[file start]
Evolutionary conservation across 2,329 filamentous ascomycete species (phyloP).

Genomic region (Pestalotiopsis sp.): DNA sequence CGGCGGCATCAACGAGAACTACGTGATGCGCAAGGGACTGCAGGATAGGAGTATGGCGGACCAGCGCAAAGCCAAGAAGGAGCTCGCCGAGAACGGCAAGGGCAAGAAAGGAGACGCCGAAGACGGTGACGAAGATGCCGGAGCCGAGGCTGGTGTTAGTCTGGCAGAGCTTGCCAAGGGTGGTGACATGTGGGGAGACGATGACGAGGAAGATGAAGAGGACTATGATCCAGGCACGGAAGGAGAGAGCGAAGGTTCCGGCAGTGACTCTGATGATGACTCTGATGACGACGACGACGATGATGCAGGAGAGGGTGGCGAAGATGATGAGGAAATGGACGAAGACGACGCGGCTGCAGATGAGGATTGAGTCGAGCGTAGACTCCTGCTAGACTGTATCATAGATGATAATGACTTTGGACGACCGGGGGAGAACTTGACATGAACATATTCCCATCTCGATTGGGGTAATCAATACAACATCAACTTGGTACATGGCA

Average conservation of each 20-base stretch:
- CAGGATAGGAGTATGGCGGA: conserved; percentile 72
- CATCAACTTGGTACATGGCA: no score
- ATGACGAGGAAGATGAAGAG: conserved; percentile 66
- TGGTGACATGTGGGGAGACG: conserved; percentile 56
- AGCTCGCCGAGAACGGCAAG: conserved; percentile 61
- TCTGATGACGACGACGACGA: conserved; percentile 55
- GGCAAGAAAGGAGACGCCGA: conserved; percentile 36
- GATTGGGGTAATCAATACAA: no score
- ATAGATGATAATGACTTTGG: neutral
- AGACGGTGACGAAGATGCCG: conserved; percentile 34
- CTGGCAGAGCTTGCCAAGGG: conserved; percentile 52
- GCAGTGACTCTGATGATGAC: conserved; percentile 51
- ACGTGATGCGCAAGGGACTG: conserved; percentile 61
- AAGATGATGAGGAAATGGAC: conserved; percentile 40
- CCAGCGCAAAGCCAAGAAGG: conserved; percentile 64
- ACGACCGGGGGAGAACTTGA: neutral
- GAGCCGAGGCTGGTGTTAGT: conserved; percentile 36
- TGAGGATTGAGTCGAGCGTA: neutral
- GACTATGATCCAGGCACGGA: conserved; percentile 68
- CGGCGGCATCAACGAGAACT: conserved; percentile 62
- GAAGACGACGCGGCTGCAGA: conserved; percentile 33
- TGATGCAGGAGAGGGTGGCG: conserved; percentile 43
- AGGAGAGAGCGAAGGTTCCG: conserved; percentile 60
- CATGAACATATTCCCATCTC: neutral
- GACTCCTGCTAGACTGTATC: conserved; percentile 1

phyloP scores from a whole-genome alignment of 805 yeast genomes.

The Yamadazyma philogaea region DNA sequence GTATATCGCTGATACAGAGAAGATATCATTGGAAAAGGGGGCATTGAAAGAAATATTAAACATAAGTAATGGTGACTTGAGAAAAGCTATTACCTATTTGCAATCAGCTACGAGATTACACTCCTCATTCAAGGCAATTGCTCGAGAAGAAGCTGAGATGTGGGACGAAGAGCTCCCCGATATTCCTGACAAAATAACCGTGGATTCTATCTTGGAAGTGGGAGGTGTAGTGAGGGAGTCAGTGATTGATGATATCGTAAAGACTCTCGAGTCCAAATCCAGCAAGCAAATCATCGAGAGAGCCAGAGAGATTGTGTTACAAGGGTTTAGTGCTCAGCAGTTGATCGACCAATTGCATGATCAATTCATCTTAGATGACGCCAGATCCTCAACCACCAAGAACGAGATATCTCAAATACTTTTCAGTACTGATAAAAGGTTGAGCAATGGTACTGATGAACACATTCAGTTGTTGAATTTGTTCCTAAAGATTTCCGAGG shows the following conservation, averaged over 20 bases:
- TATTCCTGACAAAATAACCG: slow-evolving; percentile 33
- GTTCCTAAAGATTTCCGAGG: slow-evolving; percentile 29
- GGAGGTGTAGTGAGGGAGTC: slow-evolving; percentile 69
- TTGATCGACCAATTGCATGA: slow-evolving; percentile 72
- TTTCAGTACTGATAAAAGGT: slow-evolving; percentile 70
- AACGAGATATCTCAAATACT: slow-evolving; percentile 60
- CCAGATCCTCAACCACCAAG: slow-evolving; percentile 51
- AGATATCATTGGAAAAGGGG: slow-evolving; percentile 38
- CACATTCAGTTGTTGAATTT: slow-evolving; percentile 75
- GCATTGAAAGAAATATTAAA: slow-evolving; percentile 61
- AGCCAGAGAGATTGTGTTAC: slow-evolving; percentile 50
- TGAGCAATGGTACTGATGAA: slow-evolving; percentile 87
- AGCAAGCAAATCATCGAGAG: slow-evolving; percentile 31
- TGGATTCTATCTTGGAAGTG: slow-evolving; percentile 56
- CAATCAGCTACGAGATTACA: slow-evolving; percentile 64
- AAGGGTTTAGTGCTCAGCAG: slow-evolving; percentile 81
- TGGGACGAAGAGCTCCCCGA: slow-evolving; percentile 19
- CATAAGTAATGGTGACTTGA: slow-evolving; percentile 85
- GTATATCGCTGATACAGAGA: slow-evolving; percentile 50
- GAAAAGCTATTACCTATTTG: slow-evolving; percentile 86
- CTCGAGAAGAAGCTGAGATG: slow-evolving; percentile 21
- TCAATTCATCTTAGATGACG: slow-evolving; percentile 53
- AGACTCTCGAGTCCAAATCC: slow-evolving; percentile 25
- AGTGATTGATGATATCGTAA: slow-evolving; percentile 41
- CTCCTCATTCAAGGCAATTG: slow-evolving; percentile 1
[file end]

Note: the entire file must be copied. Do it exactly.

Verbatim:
Evolutionary conservation across 2,329 filamentous ascomycete species (phyloP).

Genomic region (Pestalotiopsis sp.): DNA sequence CGGCGGCATCAACGAGAACTACGTGATGCGCAAGGGACTGCAGGATAGGAGTATGGCGGACCAGCGCAAAGCCAAGAAGGAGCTCGCCGAGAACGGCAAGGGCAAGAAAGGAGACGCCGAAGACGGTGACGAAGATGCCGGAGCCGAGGCTGGTGTTAGTCTGGCAGAGCTTGCCAAGGGTGGTGACATGTGGGGAGACGATGACGAGGAAGATGAAGAGGACTATGATCCAGGCACGGAAGGAGAGAGCGAAGGTTCCGGCAGTGACTCTGATGATGACTCTGATGACGACGACGACGATGATGCAGGAGAGGGTGGCGAAGATGATGAGGAAATGGACGAAGACGACGCGGCTGCAGATGAGGATTGAGTCGAGCGTAGACTCCTGCTAGACTGTATCATAGATGATAATGACTTTGGACGACCGGGGGAGAACTTGACATGAACATATTCCCATCTCGATTGGGGTAATCAATACAACATCAACTTGGTACATGGCA

Average conservation of each 20-base stretch:
- CAGGATAGGAGTATGGCGGA: conserved; percentile 72
- CATCAACTTGGTACATGGCA: no score
- ATGACGAGGAAGATGAAGAG: conserved; percentile 66
- TGGTGACATGTGGGGAGACG: conserved; percentile 56
- AGCTCGCCGAGAACGGCAAG: conserved; percentile 61
- TCTGATGACGACGACGACGA: conserved; percentile 55
- GGCAAGAAAGGAGACGCCGA: conserved; percentile 36
- GATTGGGGTAATCAATACAA: no score
- ATAGATGATAATGACTTTGG: neutral
- AGACGGTGACGAAGATGCCG: conserved; percentile 34
- CTGGCAGAGCTTGCCAAGGG: conserved; percentile 52
- GCAGTGACTCTGATGATGAC: conserved; percentile 51
- ACGTGATGCGCAAGGGACTG: conserved; percentile 61
- AAGATGATGAGGAAATGGAC: conserved; percentile 40
- CCAGCGCAAAGCCAAGAAGG: conserved; percentile 64
- ACGACCGGGGGAGAACTTGA: neutral
- GAGCCGAGGCTGGTGTTAGT: conserved; percentile 36
- TGAGGATTGAGTCGAGCGTA: neutral
- GACTATGATCCAGGCACGGA: conserved; percentile 68
- CGGCGGCATCAACGAGAACT: conserved; percentile 62
- GAAGACGACGCGGCTGCAGA: conserved; percentile 33
- TGATGCAGGAGAGGGTGGCG: conserved; percentile 43
- AGGAGAGAGCGAAGGTTCCG: conserved; percentile 60
- CATGAACATATTCCCATCTC: neutral
- GACTCCTGCTAGACTGTATC: conserved; percentile 1

phyloP scores from a whole-genome alignment of 805 yeast genomes.

The Yamadazyma philogaea region DNA sequence GTATATCGCTGATACAGAGAAGATATCATTGGAAAAGGGGGCATTGAAAGAAATATTAAACATAAGTAATGGTGACTTGAGAAAAGCTATTACCTATTTGCAATCAGCTACGAGATTACACTCCTCATTCAAGGCAATTGCTCGAGAAGAAGCTGAGATGTGGGACGAAGAGCTCCCCGATATTCCTGACAAAATAACCGTGGATTCTATCTTGGAAGTGGGAGGTGTAGTGAGGGAGTCAGTGATTGATGATATCGTAAAGACTCTCGAGTCCAAATCCAGCAAGCAAATCATCGAGAGAGCCAGAGAGATTGTGTTACAAGGGTTTAGTGCTCAGCAGTTGATCGACCAATTGCATGATCAATTCATCTTAGATGACGCCAGATCCTCAACCACCAAGAACGAGATATCTCAAATACTTTTCAGTACTGATAAAAGGTTGAGCAATGGTACTGATGAACACATTCAGTTGTTGAATTTGTTCCTAAAGATTTCCGAGG shows the following conservation, averaged over 20 bases:
- TATTCCTGACAAAATAACCG: slow-evolving; percentile 33
- GTTCCTAAAGATTTCCGAGG: slow-evolving; percentile 29
- GGAGGTGTAGTGAGGGAGTC: slow-evolving; percentile 69
- TTGATCGACCAATTGCATGA: slow-evolving; percentile 72
- TTTCAGTACTGATAAAAGGT: slow-evolving; percentile 70
- AACGAGATATCTCAAATACT: slow-evolving; percentile 60
- CCAGATCCTCAACCACCAAG: slow-evolving; percentile 51
- AGATATCATTGGAAAAGGGG: slow-evolving; percentile 38
- CACATTCAGTTGTTGAATTT: slow-evolving; percentile 75
- GCATTGAAAGAAATATTAAA: slow-evolving; percentile 61
- AGCCAGAGAGATTGTGTTAC: slow-evolving; percentile 50
- TGAGCAATGGTACTGATGAA: slow-evolving; percentile 87
- AGCAAGCAAATCATCGAGAG: slow-evolving; percentile 31
- TGGATTCTATCTTGGAAGTG: slow-evolving; percentile 56
- CAATCAGCTACGAGATTACA: slow-evolving; percentile 64
- AAGGGTTTAGTGCTCAGCAG: slow-evolving; percentile 81
- TGGGACGAAGAGCTCCCCGA: slow-evolving; percentile 19
- CATAAGTAATGGTGACTTGA: slow-evolving; percentile 85
- GTATATCGCTGATACAGAGA: slow-evolving; percentile 50
- GAAAAGCTATTACCTATTTG: slow-evolving; percentile 86
- CTCGAGAAGAAGCTGAGATG: slow-evolving; percentile 21
- TCAATTCATCTTAGATGACG: slow-evolving; percentile 53
- AGACTCTCGAGTCCAAATCC: slow-evolving; percentile 25
- AGTGATTGATGATATCGTAA: slow-evolving; percentile 41
- CTCCTCATTCAAGGCAATTG: slow-evolving; percentile 1